Transforming Your LLC Name From Ordinary to Extraordinary

Often, an LLC’s name changes are the result of expanding into new markets or industries. Changing the company’s name will help it better communicate these new products or services to potential customers.

However, changing an LLC name can be a complex process that requires the right resources and time. Here are some things to consider before making this important decision.

1. Make a List of Potential Names

When you’re forming an LLC, a good business name can help you gain traction in the market and maintain your competitive advantage for years to come. But it’s also important to pick a name that’s available in your state.

Luckily, most states have a searchable business name database on their Secretary of State website that makes it easy to check availability. However, you’ll want to go a step further by searching for your proposed business name in a variety of ways.

Be sure to check your LLC’s operating agreement or company charter for a formal process for changing the company name. It could involve holding a meeting with all stakeholders and submitting an official article of amendment. Fortunately, CorpNet can help you file all necessary documents and save you time and money.

2. Do Your Research

Using the search tools available online, you can make sure that your chosen LLC name is available as a domain and in your state’s database. This will prevent other businesses from infringing on your trademark rights and will help to avoid potential confusion among new customers.

A domain search can also give you an idea of how well your proposed name is likely to translate into a web address. Since this can be a key element in your marketing strategy, you’ll want to check on this before making your final decision.

It’s also important to remember that the LLC name you register with your state doesn’t necessarily need to match your company’s brand name. You can use a “Doing Business As” (DBA) name to promote your business, while retaining the LLC name for legal and financial documents.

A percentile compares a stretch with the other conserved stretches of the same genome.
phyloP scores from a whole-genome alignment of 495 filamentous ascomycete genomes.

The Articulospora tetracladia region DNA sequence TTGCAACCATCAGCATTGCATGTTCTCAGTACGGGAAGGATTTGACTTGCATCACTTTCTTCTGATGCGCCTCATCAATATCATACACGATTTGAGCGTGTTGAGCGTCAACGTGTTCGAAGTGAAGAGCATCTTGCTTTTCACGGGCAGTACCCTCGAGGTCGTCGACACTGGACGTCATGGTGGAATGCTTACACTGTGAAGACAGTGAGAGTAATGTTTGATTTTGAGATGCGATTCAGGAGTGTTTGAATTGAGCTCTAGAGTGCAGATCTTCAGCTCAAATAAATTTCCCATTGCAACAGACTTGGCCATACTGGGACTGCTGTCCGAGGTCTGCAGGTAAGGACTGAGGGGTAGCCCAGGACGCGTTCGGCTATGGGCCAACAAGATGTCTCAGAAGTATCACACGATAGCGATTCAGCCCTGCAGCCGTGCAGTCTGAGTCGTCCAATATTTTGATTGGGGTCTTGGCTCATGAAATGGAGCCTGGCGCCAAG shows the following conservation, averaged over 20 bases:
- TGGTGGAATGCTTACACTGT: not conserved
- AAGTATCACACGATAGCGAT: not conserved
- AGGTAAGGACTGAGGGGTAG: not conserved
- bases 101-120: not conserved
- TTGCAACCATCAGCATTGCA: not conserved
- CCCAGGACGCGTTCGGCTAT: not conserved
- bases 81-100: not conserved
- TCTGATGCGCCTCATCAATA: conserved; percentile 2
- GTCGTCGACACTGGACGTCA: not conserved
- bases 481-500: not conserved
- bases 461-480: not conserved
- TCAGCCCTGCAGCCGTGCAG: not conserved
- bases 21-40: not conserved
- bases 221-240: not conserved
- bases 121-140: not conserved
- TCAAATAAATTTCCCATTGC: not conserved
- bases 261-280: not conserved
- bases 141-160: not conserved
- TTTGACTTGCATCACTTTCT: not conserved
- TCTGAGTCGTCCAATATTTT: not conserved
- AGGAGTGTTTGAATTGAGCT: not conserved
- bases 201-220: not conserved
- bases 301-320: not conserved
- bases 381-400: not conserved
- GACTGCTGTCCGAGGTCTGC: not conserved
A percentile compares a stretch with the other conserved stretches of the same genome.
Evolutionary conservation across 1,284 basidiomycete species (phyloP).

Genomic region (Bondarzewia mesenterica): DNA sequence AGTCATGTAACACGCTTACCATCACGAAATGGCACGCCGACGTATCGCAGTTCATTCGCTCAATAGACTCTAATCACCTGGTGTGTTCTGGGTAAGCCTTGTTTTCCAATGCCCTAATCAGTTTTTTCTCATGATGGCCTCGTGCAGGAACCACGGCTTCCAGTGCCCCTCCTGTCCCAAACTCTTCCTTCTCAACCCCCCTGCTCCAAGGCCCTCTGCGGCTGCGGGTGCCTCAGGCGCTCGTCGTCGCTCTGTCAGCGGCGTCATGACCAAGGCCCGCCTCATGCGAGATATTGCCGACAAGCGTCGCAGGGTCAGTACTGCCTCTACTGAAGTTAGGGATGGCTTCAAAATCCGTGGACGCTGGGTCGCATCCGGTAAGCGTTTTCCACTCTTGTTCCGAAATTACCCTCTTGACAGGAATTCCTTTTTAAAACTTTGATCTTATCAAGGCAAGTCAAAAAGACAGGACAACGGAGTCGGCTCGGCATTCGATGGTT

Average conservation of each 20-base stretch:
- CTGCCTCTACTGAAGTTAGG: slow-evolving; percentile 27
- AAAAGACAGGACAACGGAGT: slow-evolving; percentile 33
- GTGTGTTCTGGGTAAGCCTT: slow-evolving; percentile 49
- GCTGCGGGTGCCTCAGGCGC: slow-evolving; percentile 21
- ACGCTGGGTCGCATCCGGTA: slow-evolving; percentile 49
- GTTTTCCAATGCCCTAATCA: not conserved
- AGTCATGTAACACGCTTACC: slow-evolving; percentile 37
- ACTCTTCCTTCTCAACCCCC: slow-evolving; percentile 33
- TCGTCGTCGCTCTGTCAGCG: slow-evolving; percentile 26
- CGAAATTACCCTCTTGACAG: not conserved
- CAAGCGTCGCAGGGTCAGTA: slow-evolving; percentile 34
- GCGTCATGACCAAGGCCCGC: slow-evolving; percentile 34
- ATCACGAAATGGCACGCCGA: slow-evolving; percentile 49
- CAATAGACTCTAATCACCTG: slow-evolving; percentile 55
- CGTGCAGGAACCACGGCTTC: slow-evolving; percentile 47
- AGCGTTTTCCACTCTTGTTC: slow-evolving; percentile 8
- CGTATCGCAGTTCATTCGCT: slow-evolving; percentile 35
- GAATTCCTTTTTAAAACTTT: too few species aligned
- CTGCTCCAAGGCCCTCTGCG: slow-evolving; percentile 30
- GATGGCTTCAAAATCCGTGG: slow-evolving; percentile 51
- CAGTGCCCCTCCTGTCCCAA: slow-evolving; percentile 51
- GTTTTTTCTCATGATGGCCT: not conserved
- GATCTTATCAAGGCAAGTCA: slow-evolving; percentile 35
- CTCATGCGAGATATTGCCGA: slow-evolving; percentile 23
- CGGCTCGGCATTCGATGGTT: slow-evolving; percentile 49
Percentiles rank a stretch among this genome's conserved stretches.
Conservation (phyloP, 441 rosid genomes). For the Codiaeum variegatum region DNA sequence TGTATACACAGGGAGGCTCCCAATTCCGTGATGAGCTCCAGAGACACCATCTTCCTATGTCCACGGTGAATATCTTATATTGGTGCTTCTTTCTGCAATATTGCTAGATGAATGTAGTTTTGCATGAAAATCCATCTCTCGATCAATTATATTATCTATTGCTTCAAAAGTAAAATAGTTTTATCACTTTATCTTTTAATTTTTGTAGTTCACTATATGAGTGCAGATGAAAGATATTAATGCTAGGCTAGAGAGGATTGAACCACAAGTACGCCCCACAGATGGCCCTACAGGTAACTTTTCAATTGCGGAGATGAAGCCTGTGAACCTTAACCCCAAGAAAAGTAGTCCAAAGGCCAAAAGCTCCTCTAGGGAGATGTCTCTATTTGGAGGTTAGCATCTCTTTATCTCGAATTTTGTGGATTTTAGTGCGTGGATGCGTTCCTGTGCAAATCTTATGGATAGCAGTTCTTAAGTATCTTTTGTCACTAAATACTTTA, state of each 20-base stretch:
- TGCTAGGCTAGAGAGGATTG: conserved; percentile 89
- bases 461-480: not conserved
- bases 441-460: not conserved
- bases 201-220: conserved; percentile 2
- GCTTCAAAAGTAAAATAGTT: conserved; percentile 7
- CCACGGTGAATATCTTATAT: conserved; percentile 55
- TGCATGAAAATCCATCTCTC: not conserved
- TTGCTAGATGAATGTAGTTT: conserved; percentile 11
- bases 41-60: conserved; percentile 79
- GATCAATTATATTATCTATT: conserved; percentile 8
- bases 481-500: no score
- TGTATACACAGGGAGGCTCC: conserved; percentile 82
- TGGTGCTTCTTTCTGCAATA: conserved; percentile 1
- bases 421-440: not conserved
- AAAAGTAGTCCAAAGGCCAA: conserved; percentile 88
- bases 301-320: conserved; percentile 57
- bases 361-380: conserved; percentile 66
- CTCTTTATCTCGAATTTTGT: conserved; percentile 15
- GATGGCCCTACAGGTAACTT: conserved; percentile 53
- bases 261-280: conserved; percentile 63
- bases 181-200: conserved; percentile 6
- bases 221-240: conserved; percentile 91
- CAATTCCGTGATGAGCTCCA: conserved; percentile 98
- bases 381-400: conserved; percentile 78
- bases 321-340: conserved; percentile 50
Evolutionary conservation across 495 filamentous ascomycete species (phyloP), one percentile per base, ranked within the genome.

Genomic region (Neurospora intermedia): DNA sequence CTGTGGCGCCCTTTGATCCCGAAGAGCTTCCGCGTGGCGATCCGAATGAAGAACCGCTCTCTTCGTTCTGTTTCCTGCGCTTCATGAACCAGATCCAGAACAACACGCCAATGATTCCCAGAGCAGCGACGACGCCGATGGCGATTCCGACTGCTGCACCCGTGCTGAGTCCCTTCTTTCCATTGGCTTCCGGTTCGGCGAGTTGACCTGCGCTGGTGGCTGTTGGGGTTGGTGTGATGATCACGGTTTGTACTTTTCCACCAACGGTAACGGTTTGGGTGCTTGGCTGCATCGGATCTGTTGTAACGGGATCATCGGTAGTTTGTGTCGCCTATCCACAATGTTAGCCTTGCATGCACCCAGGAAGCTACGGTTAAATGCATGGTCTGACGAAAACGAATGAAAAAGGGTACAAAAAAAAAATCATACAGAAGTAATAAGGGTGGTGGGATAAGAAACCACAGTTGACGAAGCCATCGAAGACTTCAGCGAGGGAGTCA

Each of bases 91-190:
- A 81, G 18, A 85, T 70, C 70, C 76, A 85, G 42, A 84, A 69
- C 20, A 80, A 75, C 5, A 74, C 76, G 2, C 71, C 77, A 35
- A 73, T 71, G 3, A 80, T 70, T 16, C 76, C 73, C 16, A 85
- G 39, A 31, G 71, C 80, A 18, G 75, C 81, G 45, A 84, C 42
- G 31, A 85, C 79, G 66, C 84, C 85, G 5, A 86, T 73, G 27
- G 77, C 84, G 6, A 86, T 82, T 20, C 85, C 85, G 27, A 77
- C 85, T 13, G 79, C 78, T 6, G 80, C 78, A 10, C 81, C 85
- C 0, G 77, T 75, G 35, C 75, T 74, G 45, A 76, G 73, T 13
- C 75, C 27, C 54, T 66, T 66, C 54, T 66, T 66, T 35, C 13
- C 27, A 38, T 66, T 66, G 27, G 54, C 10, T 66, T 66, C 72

3. Decide on a Name

Choosing your company name is a crucial decision, and you want to make sure that you select something that will stand out. You may want to consider using alliteration or a play on words, and it is also important that you pick a name that is memorable.

In addition, you will need to ensure that your LLC name is unique and complies with state requirements. Typically, this includes including required words and avoiding restricted words (e.g., banks, insurance, government).

Once you have your list of potential names, check that they are available for use by utilizing the business name database provided by your state. This will help you avoid the hassle of having to change your company name later on. Also, be sure to include a website URL when you choose your LLC name.

4. Create a Logo

When creating a logo, it’s important to consider where you will be displaying your business name. Will it be on a website, business cards, or marketing materials? If so, it’s a good idea to use a font that is easily readable in these applications.

Another thing to keep in mind is that your business name needs to include the entity designator (LLC, Limited Liability Company, etc.). Most attorneys we spoke to recommend that this is included in any forward-facing client communication such as invoices, contracts, websites, tax documents and more.

However, some people prefer to leave this off of their business logos and instead utilize a DBA or Fictitious Business Name (if allowed). These allow an LLC to operate under a different name without losing the liability protection it offers.

5. Get Legal

As you create your LLC, get legal advice about the name you want to use. Your lawyer can help you with the paperwork and ensure that no other companies already have the same name (and thus prevent a conflict).

You may also need to change your internal company documents, like your operating agreement and bylaws, to reflect the new name. Also, consider notifying anyone who you do business with, including federal and state agencies and any vendors.

Some states have restrictions on what you can include in your LLC name, such as words that imply a certain type of government organization, such as “city” or “township.” Other words are prohibited or require approval from the department of banking or insurance, depending on your industry.

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